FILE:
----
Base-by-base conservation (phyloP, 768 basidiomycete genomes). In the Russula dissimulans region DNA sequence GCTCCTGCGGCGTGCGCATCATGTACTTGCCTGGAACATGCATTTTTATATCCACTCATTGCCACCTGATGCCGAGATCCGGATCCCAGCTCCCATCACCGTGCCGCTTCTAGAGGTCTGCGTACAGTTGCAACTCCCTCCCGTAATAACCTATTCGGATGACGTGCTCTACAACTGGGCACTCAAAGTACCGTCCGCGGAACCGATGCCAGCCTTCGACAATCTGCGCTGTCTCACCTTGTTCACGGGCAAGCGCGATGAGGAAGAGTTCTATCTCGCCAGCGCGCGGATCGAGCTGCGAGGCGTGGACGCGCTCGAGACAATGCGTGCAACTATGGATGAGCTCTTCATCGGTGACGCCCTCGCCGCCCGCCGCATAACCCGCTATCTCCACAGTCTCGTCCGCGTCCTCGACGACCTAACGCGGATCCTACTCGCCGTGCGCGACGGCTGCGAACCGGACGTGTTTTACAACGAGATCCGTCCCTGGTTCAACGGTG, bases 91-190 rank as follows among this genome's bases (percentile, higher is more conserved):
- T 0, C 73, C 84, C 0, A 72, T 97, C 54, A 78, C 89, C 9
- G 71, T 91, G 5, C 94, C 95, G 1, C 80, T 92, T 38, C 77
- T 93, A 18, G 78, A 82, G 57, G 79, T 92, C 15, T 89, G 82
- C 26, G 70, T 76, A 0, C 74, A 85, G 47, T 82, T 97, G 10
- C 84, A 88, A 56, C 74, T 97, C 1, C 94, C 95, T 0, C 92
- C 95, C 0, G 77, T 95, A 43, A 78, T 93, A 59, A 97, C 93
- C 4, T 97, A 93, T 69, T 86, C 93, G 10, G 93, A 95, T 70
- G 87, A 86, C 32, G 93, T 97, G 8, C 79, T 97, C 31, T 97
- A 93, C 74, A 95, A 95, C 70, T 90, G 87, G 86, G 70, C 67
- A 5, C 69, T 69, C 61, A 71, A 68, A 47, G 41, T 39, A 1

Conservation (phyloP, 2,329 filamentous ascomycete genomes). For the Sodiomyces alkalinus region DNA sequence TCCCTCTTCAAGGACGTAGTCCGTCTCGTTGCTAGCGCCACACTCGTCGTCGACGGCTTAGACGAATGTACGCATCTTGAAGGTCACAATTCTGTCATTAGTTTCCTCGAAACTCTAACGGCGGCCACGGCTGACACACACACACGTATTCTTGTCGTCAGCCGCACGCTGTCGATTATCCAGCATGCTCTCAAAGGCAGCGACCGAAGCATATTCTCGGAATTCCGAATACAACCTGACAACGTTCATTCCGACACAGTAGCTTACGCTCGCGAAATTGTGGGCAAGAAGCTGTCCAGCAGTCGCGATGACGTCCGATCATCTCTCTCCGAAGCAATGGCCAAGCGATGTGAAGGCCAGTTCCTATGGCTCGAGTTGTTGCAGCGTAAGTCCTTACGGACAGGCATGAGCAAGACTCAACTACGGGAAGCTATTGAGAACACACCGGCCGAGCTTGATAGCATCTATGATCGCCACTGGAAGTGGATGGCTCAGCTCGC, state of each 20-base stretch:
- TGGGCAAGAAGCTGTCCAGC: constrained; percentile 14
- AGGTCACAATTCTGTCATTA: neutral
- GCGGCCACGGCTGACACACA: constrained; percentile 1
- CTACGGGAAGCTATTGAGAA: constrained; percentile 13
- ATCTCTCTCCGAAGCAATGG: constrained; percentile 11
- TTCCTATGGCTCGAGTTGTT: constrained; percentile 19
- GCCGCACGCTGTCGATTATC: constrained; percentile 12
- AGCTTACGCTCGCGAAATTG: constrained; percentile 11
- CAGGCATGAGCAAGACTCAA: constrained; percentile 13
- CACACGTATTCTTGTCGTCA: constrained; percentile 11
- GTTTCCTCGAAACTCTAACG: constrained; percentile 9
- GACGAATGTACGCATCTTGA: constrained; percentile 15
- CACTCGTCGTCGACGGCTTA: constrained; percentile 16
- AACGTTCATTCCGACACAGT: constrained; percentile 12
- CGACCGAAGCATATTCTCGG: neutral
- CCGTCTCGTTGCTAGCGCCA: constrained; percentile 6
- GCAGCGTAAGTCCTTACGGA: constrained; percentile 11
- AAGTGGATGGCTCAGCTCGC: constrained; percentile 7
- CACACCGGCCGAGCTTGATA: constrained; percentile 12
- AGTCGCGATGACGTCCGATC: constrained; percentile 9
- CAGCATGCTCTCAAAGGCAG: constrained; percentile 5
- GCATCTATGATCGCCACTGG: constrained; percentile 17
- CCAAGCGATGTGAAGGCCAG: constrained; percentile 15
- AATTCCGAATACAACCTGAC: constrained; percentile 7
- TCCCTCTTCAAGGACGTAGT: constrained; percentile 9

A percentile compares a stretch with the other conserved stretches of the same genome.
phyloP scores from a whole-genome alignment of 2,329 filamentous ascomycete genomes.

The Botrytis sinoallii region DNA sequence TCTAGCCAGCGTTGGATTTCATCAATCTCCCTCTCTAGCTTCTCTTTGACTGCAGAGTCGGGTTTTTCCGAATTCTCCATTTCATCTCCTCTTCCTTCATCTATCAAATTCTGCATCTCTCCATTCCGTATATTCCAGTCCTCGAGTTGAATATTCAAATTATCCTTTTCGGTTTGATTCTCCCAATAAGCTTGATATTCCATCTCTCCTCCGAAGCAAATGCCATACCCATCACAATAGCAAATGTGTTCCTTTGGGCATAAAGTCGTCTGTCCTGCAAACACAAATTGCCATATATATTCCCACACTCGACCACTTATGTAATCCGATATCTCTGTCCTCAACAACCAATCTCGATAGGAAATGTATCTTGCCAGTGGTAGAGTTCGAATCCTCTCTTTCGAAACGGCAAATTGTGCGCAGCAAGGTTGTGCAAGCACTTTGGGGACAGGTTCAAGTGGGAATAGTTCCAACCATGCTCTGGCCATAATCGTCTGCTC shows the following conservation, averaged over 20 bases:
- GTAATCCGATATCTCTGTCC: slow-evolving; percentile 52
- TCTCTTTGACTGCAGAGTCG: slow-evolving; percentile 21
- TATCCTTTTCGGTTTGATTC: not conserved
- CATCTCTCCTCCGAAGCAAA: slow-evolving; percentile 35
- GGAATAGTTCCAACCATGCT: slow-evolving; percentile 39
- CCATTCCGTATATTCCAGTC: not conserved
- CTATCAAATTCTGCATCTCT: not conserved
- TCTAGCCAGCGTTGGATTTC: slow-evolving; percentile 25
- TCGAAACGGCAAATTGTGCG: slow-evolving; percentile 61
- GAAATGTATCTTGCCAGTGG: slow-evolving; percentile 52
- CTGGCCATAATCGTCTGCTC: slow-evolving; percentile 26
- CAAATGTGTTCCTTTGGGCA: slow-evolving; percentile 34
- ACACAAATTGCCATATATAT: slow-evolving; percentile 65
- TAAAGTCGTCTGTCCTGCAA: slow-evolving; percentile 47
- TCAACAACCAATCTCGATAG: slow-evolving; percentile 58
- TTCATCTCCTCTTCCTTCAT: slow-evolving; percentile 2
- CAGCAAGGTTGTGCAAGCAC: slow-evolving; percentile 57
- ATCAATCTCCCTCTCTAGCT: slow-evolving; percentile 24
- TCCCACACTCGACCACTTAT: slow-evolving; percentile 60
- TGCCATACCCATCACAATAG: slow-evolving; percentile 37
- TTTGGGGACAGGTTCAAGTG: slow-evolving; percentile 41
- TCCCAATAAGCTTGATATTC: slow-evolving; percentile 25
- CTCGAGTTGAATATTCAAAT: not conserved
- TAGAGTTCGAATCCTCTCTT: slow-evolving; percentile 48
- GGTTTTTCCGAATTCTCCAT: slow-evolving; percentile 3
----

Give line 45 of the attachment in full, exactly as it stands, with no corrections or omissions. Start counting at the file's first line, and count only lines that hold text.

- GGAATAGTTCCAACCATGCT: slow-evolving; percentile 39